Get Tools and Information in our Coronavirus Webportal>>
President Joe Biden unveiled a $5.8 trillion budget request designed to appease moderate Democrats on Monday, March 28, 2022, with a proposal that emphasized deficit reduction, additional funding for police and veterans, and flexibility to negotiate new social spending programs. Congress historically sets presidential budgets aside, but they do form a key messaging device. The 2023 budget calls for $1.598 trillion in so-called discretionary spending -- areas that aren’t linked with mandatory programs like Social Security -- with $813 billion for defense-related programs and $769 billion for domestic spending. That marks a 5.7% increase from the omnibus spending bill for the 2022 fiscal year that was signed by Biden earlier this month. The budget would reduce deficit spending by $1 trillion over the coming decade, buoyed by the elimination of pandemic assistance programs. In addition, the White House included measures that would add up to the biggest tax increase in history in dollar terms, helping stabilize deficits relative to the size of the economy. These tax increases include 2.5 trillion in tax hikes on wealthy individuals and large corporations over a decade, which is in addition to the $1.5 trillion in tax hikes included in the House-passed Build Back Better package; a 20% minimum tax on the unrealized capital gains for households worth at least $100 million; and a call to raise the corporate tax rate to 28% from 21%. But the proposal to tax unrealized capital gains ran into opposition from Sen. Joe Manchin (D-W.Va.), likely dooming it just hours after it was sent to Congress.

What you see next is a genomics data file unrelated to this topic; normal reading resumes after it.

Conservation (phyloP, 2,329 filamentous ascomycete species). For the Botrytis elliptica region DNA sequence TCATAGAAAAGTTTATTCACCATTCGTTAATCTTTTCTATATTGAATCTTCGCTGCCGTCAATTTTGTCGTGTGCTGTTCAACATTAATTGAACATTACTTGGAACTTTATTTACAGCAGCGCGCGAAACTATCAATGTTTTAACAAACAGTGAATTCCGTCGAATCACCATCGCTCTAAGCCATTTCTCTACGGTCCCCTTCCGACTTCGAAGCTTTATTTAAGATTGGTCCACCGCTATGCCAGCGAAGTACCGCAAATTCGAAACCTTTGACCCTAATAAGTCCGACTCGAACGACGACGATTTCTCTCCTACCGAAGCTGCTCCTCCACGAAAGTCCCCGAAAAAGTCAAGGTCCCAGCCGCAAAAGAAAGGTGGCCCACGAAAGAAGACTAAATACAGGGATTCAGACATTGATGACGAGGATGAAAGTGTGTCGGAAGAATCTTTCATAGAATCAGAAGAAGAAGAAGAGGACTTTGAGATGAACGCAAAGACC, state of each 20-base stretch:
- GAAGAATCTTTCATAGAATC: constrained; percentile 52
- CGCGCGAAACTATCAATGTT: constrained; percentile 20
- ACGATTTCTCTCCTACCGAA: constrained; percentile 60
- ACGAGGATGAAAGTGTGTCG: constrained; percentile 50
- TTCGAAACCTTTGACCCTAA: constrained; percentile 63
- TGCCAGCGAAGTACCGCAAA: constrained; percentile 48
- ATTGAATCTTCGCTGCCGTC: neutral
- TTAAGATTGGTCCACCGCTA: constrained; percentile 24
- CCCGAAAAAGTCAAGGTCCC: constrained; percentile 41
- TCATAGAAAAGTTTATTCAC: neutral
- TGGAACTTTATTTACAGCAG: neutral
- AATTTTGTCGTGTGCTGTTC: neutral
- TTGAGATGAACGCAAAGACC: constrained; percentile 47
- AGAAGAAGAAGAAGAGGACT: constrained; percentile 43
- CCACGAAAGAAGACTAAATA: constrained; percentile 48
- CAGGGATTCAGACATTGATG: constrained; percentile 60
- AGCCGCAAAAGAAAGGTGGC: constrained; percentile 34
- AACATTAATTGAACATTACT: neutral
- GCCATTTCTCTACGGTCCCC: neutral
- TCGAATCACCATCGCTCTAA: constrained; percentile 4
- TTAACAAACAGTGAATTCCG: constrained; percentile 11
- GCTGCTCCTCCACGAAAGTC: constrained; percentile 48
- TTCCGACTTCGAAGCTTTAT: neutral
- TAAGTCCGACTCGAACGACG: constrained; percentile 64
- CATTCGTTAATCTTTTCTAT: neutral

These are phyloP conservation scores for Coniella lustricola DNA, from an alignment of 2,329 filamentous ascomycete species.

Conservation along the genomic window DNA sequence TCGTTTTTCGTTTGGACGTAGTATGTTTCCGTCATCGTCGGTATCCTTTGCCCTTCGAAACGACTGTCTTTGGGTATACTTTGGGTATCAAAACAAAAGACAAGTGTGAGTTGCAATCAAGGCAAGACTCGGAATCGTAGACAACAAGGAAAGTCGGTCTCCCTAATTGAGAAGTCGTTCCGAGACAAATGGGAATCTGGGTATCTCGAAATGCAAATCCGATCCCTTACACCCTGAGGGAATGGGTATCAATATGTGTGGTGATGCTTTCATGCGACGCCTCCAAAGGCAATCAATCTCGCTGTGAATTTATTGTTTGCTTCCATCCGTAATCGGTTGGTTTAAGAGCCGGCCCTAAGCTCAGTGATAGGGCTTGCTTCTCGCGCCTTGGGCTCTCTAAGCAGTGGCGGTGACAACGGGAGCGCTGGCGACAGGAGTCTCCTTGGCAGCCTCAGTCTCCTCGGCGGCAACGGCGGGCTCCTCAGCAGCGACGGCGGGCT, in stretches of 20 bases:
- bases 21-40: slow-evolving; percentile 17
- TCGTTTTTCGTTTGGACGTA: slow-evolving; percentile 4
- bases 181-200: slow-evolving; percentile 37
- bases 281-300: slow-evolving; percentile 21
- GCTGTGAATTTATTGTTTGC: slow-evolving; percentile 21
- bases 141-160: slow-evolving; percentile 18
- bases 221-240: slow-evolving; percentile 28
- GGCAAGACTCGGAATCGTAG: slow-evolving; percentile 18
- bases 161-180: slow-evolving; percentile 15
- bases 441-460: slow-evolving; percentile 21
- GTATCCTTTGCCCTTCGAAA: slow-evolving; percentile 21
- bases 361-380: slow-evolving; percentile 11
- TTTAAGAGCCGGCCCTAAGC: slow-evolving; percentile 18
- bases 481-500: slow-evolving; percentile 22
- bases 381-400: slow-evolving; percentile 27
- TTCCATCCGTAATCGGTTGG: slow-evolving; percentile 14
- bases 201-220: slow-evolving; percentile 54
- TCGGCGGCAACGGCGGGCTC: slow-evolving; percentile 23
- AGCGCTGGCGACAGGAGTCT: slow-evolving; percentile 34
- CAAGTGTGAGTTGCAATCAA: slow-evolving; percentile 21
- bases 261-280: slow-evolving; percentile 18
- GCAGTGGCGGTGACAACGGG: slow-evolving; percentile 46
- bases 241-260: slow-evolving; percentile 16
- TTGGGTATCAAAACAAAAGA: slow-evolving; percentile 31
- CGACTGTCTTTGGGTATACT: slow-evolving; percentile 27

Of note, President Biden has called for an increase in funding to the following Departments/Agencies:
- Department of Agriculture - The Budget requests $28.5 billion in discretionary funding for USDA, a $4.2 billion or 17.1-percent increase from the 2021 enacted level. The President’s 2023 Budget for USDA: invests in tackling the climate crisis while mitigating its ongoing impacts on communities; strengthens the food supply chain and nutrition safety net; advances environmental justice; creates new jobs and opportunities in rural communities; supports underserved farmers and producers; and restores America’s advantage in agriculture.
- Department of Labor - The Budget requests $14.6 billion in discretionary funding for DOL, a $2.2 billion or 18-percent increase from the 2021 enacted level. The President’s 2023 Budget for DOL invests in: building the skills of America’s workers; protecting workers’ rights, health and safety, and wages; strengthening the integrity and accessibility of the Unemployment Insurance (UI) program; and creating good, middle-class jobs that are safe, equitable, pay fair wages and benefits, empower workers, and offer opportunities for advancement.
- Department of Transportation - The Budget requests $26.8 billion in discretionary budget authority for 2023, a $1.5 billion or six-percent increase from the 2021 enacted level. Consistent with the Bipartisan Infrastructure Law, the Budget also includes $78.4 billion in mandatory funds, including contract authority and obligation limitations, and $36.8 billion in emergency-designated advance budget authority, for transportation infrastructure investments in 2023. The President’s 2023 Budget for DOT supports the historic investments in surface transportation, aviation, and maritime made by the Infrastructure and Investment Jobs Act (Bipartisan Infrastructure Law), which will strengthen the Nation’s transportation system while tackling climate change and protecting environmental resources, addressing inequities and advancing environmental justice, and promoting good-paying jobs and economic vitality
- Environmental Protection Agency - The Budget requests $11.9 billion in discretionary funding for EPA, a $2.6 billion or 29-percent increase from the 2021 enacted level. Resources provided through the 2023 Budget complement investments in water infrastructure, including lead pipe replacements, and in the remediation of contaminated and idle land provided in the Infrastructure Investment and Jobs Act (Bipartisan Infrastructure Law). The President’s 2023 Budget for EPA: restores the Agency’s capacity to carry out its mission; implements the President’s Justice40 commitment; and funds a broad suite of recently authorized programs to improve the Nation’s water infrastructure.